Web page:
Georgia's Brian Kemp raises $3.8M for reelection bid

Georgia Gov. Brian Kemp says his main campaign committee raised $3.8 million in the two months ended June 30. However, heavy spending leading up to the Republican’s blowout primary win means Kemp’s total amount of cash on hand continues to fall. Kemp spokesman Cody Hall says the incumbent’s main campaign committee had $6.4 million in cash on June 30. Democrat Stacey Abrams has yet to report numbers. Abrams has raised more than $20 million for her main campaign committee since announcing in December that she would run. Kemp has raised more than $23 million over a longer period, topping the $22.4 million he raised in 2018.

WA sheriff won’t cooperate with out-of-state abortion probes

The executive in the county surrounding Seattle says its sheriff's office and other executive branch departments will not cooperate with out-of-state prosecutions of abortion providers or patients. King County Executive Dow Constantine's executive order signed Tuesday follows a similar one from Washington Gov. Jay Inslee. Inslee last week signed a directive prohibiting the Washington State Patrol from cooperating with out-of-state abortion investigations or prosecutions. Inslee, in signing his directive, said he didn't have jurisdiction over local law enforcement agencies. Now the state’s largest county has barred its law enforcement from aiding other states’ abortion investigations.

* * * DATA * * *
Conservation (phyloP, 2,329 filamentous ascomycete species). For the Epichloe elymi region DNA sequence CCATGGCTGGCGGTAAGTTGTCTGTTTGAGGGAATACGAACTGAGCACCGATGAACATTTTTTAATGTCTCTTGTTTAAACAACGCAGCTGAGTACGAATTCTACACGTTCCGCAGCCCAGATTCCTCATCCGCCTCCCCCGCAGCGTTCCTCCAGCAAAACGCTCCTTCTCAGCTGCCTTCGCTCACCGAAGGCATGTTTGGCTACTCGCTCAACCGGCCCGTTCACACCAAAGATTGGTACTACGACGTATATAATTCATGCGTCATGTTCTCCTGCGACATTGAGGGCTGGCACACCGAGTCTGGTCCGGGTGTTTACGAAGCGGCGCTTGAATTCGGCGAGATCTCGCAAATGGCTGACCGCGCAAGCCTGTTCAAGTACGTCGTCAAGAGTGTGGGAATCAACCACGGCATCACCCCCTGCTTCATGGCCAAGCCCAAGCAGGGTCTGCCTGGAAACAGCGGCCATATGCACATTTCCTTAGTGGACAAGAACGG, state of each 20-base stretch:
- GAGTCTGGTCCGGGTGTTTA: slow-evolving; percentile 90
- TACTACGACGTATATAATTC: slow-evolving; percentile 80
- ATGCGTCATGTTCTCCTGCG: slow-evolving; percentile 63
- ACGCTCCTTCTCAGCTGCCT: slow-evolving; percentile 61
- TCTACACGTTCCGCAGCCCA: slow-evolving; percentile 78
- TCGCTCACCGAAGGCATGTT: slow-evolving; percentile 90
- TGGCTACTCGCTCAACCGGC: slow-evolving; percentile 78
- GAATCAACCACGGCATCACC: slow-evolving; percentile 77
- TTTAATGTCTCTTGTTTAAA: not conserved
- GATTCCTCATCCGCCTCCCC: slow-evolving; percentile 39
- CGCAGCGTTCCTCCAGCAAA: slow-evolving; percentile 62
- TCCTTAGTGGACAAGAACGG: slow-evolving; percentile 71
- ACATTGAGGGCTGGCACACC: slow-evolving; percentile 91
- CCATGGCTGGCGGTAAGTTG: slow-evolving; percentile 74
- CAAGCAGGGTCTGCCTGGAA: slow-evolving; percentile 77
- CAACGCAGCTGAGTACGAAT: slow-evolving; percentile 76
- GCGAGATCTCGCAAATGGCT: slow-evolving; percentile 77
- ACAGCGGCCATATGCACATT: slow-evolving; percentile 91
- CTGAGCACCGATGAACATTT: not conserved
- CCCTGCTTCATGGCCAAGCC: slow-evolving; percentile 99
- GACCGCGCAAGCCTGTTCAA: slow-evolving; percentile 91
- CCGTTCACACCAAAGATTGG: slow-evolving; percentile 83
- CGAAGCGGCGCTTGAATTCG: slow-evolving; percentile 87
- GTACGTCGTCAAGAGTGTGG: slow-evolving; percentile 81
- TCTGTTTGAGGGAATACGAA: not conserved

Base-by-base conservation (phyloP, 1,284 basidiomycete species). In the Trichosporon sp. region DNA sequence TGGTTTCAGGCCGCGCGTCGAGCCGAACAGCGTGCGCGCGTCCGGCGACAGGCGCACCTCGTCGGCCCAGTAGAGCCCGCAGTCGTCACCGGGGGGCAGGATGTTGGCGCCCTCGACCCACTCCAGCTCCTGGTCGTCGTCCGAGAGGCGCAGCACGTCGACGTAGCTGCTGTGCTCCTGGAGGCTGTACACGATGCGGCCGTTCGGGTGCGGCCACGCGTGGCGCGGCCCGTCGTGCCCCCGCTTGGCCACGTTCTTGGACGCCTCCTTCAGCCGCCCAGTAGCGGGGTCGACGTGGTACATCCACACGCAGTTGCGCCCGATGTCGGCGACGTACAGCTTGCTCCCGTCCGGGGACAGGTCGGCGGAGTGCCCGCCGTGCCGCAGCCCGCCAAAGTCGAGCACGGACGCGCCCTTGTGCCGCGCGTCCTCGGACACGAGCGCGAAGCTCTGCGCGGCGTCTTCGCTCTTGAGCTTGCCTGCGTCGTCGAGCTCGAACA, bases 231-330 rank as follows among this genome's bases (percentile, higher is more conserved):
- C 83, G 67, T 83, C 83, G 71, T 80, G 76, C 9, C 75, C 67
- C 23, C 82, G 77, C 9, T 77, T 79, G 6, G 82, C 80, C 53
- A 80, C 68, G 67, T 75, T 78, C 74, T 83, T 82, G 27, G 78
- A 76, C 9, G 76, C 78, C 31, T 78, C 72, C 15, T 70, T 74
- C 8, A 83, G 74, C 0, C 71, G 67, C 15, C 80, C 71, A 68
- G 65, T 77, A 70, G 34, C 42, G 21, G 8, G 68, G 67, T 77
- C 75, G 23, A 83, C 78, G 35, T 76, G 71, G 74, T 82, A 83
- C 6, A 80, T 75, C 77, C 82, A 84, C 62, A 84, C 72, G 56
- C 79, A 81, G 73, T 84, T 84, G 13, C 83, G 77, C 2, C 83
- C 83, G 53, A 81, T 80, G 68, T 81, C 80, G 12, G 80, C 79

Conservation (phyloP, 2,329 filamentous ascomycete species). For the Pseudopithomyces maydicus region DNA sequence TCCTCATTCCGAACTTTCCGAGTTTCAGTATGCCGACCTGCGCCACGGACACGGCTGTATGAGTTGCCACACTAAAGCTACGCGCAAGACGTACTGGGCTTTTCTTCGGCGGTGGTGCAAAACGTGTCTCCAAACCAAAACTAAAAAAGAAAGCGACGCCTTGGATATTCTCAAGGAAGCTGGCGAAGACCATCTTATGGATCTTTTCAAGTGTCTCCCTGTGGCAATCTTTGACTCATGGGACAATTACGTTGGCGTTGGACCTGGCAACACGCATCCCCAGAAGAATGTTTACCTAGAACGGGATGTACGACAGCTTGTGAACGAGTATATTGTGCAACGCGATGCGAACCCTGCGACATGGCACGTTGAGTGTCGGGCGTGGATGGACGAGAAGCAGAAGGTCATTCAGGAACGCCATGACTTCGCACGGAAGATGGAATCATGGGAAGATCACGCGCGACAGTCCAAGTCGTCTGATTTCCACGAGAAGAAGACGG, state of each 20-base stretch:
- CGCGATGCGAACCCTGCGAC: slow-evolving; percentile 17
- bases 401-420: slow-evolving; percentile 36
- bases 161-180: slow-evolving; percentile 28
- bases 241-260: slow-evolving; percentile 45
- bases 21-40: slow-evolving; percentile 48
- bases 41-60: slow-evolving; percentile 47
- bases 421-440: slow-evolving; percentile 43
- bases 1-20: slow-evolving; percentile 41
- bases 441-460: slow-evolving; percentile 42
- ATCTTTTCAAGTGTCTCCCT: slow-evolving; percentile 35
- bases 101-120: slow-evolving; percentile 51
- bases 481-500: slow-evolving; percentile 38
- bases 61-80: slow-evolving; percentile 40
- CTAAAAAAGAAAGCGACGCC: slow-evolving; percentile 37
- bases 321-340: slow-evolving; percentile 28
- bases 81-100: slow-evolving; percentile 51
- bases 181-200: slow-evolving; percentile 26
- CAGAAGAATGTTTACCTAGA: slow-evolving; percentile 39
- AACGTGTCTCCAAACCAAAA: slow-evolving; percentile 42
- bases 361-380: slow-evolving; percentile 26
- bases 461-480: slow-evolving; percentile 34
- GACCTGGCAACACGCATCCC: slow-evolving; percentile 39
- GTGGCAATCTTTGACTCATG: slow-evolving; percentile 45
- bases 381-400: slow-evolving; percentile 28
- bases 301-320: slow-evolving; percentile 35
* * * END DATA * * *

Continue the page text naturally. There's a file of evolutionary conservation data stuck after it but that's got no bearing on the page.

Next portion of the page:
New report details missed chances to stop Uvalde shooting

A new report on the Uvalde elementary school massacre in Texas says a police officer had a chance to open fire on the gunman but missed it while waiting for permission to shoot. The report also says some of the 21 victims at Robb Elementary School likely “could have been saved” on May 24 had they received medical attention sooner. The report is yet another damning assessment of how police failed to act on opportunities that might have saved lives in what became the deadliest school shooting in the U.S. since the Sandy Hook Elementary School massacre in 2012.

Police: July 4 mass shooting thwarted in Virginia's capital

Police in Richmond, Virginia, say they thwarted a planned Fourth of July mass shooting after receiving a tip that led to arrests and the seizure of multiple guns. Police announced the alleged plot Wednesday. Chief Gerald Smith says the investigation began after a call from a “hero citizen.” He says that citizen learned of plans for an attack on an Independence Day celebration and reported it to police. Authorities have arrested two men on firearms charges. The announcement comes days after a violent attack on a July Fourth parade in the Chicago suburb of Highland Park that killed seven people and injured dozens.